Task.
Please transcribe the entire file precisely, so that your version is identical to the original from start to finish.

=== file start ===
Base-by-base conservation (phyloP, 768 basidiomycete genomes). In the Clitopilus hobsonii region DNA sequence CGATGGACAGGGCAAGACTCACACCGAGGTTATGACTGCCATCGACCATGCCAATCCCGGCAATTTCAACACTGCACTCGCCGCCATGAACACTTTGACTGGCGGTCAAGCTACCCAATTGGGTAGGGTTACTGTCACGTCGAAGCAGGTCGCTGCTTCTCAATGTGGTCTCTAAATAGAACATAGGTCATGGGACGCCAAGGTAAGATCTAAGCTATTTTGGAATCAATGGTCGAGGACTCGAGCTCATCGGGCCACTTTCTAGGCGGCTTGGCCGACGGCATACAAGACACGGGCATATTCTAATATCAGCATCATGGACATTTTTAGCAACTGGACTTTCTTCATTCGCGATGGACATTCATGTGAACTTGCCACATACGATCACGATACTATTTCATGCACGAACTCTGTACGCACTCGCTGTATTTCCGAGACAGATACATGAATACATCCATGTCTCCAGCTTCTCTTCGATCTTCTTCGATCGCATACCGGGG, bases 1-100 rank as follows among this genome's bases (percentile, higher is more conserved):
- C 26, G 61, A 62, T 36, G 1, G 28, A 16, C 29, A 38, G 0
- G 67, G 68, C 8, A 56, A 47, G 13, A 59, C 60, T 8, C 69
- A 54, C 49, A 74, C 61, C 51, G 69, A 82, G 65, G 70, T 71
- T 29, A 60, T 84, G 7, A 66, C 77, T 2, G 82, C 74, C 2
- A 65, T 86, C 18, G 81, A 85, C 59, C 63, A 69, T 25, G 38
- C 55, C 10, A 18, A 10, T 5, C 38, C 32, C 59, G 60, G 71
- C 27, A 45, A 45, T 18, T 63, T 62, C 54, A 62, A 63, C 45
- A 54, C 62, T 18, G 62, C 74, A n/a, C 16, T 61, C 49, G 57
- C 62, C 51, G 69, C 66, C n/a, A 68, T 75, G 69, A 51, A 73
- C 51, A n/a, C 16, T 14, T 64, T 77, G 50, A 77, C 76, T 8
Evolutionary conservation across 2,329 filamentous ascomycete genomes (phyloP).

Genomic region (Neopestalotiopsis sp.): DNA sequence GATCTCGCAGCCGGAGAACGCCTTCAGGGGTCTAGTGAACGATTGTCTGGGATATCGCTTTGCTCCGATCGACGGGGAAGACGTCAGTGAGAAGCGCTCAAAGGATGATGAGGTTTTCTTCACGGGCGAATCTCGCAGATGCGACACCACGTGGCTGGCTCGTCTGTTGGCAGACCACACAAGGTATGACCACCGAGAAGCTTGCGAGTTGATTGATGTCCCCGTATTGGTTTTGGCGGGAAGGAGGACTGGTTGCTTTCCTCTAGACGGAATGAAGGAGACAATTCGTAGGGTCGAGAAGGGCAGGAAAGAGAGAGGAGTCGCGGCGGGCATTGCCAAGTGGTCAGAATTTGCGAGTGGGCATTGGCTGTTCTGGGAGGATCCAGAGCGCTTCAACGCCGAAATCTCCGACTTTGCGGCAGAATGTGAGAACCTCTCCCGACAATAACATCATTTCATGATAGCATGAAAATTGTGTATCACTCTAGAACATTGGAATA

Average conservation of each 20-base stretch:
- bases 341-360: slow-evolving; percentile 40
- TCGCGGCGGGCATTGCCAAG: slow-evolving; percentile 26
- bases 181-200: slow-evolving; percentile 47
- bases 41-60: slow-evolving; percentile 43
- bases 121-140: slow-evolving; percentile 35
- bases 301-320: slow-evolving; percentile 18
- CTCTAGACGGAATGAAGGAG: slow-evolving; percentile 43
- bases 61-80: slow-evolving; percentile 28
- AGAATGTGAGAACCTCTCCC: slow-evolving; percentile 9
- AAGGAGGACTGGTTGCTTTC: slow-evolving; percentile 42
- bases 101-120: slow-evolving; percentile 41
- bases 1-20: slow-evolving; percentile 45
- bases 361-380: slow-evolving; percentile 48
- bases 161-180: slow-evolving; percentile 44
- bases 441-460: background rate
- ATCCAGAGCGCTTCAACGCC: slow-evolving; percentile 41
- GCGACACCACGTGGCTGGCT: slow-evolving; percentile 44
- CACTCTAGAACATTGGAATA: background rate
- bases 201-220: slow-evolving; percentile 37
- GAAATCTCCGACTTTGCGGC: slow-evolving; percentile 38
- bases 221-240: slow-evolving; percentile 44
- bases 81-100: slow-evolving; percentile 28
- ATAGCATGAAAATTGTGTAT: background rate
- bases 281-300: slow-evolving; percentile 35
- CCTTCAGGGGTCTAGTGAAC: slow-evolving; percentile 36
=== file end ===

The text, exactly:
Base-by-base conservation (phyloP, 768 basidiomycete genomes). In the Clitopilus hobsonii region DNA sequence CGATGGACAGGGCAAGACTCACACCGAGGTTATGACTGCCATCGACCATGCCAATCCCGGCAATTTCAACACTGCACTCGCCGCCATGAACACTTTGACTGGCGGTCAAGCTACCCAATTGGGTAGGGTTACTGTCACGTCGAAGCAGGTCGCTGCTTCTCAATGTGGTCTCTAAATAGAACATAGGTCATGGGACGCCAAGGTAAGATCTAAGCTATTTTGGAATCAATGGTCGAGGACTCGAGCTCATCGGGCCACTTTCTAGGCGGCTTGGCCGACGGCATACAAGACACGGGCATATTCTAATATCAGCATCATGGACATTTTTAGCAACTGGACTTTCTTCATTCGCGATGGACATTCATGTGAACTTGCCACATACGATCACGATACTATTTCATGCACGAACTCTGTACGCACTCGCTGTATTTCCGAGACAGATACATGAATACATCCATGTCTCCAGCTTCTCTTCGATCTTCTTCGATCGCATACCGGGG, bases 1-100 rank as follows among this genome's bases (percentile, higher is more conserved):
- C 26, G 61, A 62, T 36, G 1, G 28, A 16, C 29, A 38, G 0
- G 67, G 68, C 8, A 56, A 47, G 13, A 59, C 60, T 8, C 69
- A 54, C 49, A 74, C 61, C 51, G 69, A 82, G 65, G 70, T 71
- T 29, A 60, T 84, G 7, A 66, C 77, T 2, G 82, C 74, C 2
- A 65, T 86, C 18, G 81, A 85, C 59, C 63, A 69, T 25, G 38
- C 55, C 10, A 18, A 10, T 5, C 38, C 32, C 59, G 60, G 71
- C 27, A 45, A 45, T 18, T 63, T 62, C 54, A 62, A 63, C 45
- A 54, C 62, T 18, G 62, C 74, A n/a, C 16, T 61, C 49, G 57
- C 62, C 51, G 69, C 66, C n/a, A 68, T 75, G 69, A 51, A 73
- C 51, A n/a, C 16, T 14, T 64, T 77, G 50, A 77, C 76, T 8
Evolutionary conservation across 2,329 filamentous ascomycete genomes (phyloP).

Genomic region (Neopestalotiopsis sp.): DNA sequence GATCTCGCAGCCGGAGAACGCCTTCAGGGGTCTAGTGAACGATTGTCTGGGATATCGCTTTGCTCCGATCGACGGGGAAGACGTCAGTGAGAAGCGCTCAAAGGATGATGAGGTTTTCTTCACGGGCGAATCTCGCAGATGCGACACCACGTGGCTGGCTCGTCTGTTGGCAGACCACACAAGGTATGACCACCGAGAAGCTTGCGAGTTGATTGATGTCCCCGTATTGGTTTTGGCGGGAAGGAGGACTGGTTGCTTTCCTCTAGACGGAATGAAGGAGACAATTCGTAGGGTCGAGAAGGGCAGGAAAGAGAGAGGAGTCGCGGCGGGCATTGCCAAGTGGTCAGAATTTGCGAGTGGGCATTGGCTGTTCTGGGAGGATCCAGAGCGCTTCAACGCCGAAATCTCCGACTTTGCGGCAGAATGTGAGAACCTCTCCCGACAATAACATCATTTCATGATAGCATGAAAATTGTGTATCACTCTAGAACATTGGAATA

Average conservation of each 20-base stretch:
- bases 341-360: slow-evolving; percentile 40
- TCGCGGCGGGCATTGCCAAG: slow-evolving; percentile 26
- bases 181-200: slow-evolving; percentile 47
- bases 41-60: slow-evolving; percentile 43
- bases 121-140: slow-evolving; percentile 35
- bases 301-320: slow-evolving; percentile 18
- CTCTAGACGGAATGAAGGAG: slow-evolving; percentile 43
- bases 61-80: slow-evolving; percentile 28
- AGAATGTGAGAACCTCTCCC: slow-evolving; percentile 9
- AAGGAGGACTGGTTGCTTTC: slow-evolving; percentile 42
- bases 101-120: slow-evolving; percentile 41
- bases 1-20: slow-evolving; percentile 45
- bases 361-380: slow-evolving; percentile 48
- bases 161-180: slow-evolving; percentile 44
- bases 441-460: background rate
- ATCCAGAGCGCTTCAACGCC: slow-evolving; percentile 41
- GCGACACCACGTGGCTGGCT: slow-evolving; percentile 44
- CACTCTAGAACATTGGAATA: background rate
- bases 201-220: slow-evolving; percentile 37
- GAAATCTCCGACTTTGCGGC: slow-evolving; percentile 38
- bases 221-240: slow-evolving; percentile 44
- bases 81-100: slow-evolving; percentile 28
- ATAGCATGAAAATTGTGTAT: background rate
- bases 281-300: slow-evolving; percentile 35
- CCTTCAGGGGTCTAGTGAAC: slow-evolving; percentile 36